Avengers review: Infinity War ek dhokha hai

By Damian D’souza

Avengers: Infinity War, Marvel’s biggest and bravest film, vehemently insists that you feel the full brunt of grief, anger, and disbelief like never before. In doing so, it also serves as a fine example of grief porn.

“You think you’re the only one cursed with the gift of knowledge.”

This line from Avengers: Infinity War kept playing in my head on loop as I looked back at the rest of the shell-shocked audience, comprising film critics, established writers, journalists, and fanboys with a dictionary like me, who’d later face the challenge of articulating in words the emotional roller coaster that was Infinity War.

We’ve been tasked with telling you what goes down and what to expect, without telling you what goes down and what to expect. As it turns out, spoilers are the latest villain the Marvel Cinematic Universe is adamant on fighting. Naturally then, the plot of Infinity War too demands to be kept as a closely guarded secret, on par with the recipe for Coca-Cola, Area 51, and the PM’s degree.

In a way, the no-spoilers diktat given to the press falls in line with the MCU’s penchant for playing it safe. In the numerous films that preceded Infinity War in the last 10 years, our favourite superheroes were known to routinely rise up to the challenge of facing the most dangerous villains, threats, and uniting to stop their evil plan of world destruction from becoming a reality. It would make for a massive, visceral, and spell-binding display of what I like calling testosterone porn: flying objects and humans, mind-boggling weaponry, and dazzling action sequences.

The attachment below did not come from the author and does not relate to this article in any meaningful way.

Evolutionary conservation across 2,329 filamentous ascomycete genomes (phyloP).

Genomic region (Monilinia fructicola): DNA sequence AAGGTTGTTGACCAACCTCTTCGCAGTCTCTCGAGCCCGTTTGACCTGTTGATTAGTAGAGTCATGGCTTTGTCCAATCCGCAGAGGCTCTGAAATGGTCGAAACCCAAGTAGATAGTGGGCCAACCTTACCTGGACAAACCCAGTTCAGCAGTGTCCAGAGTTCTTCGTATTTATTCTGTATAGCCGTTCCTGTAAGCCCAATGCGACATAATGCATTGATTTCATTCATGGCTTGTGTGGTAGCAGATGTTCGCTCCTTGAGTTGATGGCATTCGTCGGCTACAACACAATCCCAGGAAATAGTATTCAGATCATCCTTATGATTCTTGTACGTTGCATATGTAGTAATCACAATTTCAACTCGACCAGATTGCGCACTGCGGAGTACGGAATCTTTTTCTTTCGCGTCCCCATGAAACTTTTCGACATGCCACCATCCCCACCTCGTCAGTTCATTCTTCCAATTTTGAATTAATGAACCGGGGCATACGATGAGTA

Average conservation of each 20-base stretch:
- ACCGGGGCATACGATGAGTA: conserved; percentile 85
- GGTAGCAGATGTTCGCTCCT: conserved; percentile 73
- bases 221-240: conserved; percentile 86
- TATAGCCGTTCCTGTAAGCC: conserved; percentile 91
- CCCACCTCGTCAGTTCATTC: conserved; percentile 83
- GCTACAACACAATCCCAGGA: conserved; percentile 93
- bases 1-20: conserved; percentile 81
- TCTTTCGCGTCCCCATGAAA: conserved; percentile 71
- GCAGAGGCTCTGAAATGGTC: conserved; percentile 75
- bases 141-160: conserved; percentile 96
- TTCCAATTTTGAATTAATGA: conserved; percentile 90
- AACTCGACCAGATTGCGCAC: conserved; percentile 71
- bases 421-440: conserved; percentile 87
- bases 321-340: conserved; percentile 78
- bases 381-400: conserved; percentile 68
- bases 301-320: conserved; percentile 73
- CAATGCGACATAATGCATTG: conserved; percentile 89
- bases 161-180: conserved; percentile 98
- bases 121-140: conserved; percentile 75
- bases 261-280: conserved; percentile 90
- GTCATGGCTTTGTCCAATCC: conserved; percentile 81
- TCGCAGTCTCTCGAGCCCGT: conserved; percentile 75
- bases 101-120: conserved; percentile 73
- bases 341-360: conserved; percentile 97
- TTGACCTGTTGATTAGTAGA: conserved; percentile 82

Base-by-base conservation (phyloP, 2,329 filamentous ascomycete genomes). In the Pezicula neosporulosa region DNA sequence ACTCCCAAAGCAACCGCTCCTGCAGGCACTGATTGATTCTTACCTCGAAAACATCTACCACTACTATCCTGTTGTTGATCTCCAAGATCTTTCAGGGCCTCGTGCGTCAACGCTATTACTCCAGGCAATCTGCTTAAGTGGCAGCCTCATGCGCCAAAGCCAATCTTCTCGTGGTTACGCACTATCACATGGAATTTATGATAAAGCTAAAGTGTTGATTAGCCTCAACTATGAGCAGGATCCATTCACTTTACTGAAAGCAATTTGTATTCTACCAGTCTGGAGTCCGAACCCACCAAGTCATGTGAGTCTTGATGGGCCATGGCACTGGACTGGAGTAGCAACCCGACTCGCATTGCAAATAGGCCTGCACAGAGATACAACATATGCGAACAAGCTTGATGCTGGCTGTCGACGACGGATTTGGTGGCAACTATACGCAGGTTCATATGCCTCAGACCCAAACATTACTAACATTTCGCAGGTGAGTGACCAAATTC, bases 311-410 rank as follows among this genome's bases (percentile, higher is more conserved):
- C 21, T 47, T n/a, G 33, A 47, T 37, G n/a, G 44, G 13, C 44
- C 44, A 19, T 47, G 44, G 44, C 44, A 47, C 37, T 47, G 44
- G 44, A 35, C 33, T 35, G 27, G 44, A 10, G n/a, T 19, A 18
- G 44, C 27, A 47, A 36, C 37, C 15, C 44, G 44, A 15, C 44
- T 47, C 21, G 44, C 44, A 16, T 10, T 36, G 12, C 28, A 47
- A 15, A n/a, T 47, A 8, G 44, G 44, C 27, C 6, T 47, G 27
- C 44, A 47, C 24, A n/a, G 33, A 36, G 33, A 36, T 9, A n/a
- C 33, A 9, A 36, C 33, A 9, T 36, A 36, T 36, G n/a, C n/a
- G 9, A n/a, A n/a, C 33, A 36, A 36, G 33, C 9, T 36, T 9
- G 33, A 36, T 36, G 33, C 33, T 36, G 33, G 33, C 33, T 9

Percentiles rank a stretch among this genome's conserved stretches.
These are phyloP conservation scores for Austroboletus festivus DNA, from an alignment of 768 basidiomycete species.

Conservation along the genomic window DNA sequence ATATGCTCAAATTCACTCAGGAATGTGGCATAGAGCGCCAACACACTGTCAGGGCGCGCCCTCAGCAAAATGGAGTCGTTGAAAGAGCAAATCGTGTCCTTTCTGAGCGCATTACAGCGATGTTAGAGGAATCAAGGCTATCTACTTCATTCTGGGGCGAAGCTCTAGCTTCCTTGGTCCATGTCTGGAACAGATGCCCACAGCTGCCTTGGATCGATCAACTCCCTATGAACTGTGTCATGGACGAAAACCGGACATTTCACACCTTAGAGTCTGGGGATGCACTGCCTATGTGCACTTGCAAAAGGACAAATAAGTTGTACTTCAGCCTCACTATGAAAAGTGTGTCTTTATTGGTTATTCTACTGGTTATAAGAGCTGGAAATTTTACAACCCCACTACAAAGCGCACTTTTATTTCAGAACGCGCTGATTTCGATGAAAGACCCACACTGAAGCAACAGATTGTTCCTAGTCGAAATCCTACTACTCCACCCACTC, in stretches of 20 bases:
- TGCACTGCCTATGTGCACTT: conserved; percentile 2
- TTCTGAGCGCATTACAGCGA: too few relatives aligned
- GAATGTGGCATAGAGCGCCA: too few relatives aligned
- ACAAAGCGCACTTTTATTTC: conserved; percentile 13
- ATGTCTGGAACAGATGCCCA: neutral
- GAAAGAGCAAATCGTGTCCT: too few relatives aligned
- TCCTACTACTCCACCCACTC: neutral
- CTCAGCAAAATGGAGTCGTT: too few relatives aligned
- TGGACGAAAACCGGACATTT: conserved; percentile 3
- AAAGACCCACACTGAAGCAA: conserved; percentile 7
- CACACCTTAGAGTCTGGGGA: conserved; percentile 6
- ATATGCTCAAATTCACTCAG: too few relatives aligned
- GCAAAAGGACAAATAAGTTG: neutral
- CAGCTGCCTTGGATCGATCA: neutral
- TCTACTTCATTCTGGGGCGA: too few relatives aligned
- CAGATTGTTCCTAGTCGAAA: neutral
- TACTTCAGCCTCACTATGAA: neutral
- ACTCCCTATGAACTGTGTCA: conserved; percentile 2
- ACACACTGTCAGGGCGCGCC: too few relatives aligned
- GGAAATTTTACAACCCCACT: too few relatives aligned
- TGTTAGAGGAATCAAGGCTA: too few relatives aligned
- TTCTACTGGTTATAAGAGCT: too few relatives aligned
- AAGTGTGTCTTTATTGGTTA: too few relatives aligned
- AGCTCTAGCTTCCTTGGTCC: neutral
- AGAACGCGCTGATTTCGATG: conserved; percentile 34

But, even with the reckless urgency of these various scenarios, Marvel’s reputation of shying away from taking risks guaranteed that fans have never quite felt the finality of grief. For these heroes, irrespective of how much danger they were in, would always emerge victorious. The franchise needed to continue, and so instalment after instalment, these heroes would be left incurably bruised only to appear cleansed in their next outing. Remember War Machine, when the uber cool Don Cheadle falls out of the sky in the first Avengers movie? Characters have died, only to be resurrected in the sequel. How do you suitably mourn the death of the lovable Groot in Guardians Of The Galaxy, when you are aware that its sequel makes up for the loss with the inclusion of Baby Groot?

Grief is everywhere in the film, and most surprisingly, it’s in the lump in your throat. Image credit: Marvel Studios

If anything, this layer of certainty of our heroes being almost immortal has comfortably lulled us into being passive purveyors of sadness – more so, because we are convinced that no one in the MCU universe (save for the villians) is ever really in harm’s way. Much like our Bollywood heroes. As a result, the 18 films that led up to Infinity War had – and didn’t have – enough drama at the same time.

Anthony and Joe Russo’s Infinity War, on the other hand, vehemently insists that you feel the full force of grief, anger, and disbelief like never before. Never, and I say never, have we experienced the gloom that caps off Infinity War. The moments of loss that we have witnessed in the previous films, were but pin pricks when compared to the full-body trauma that meets you in Infinity War.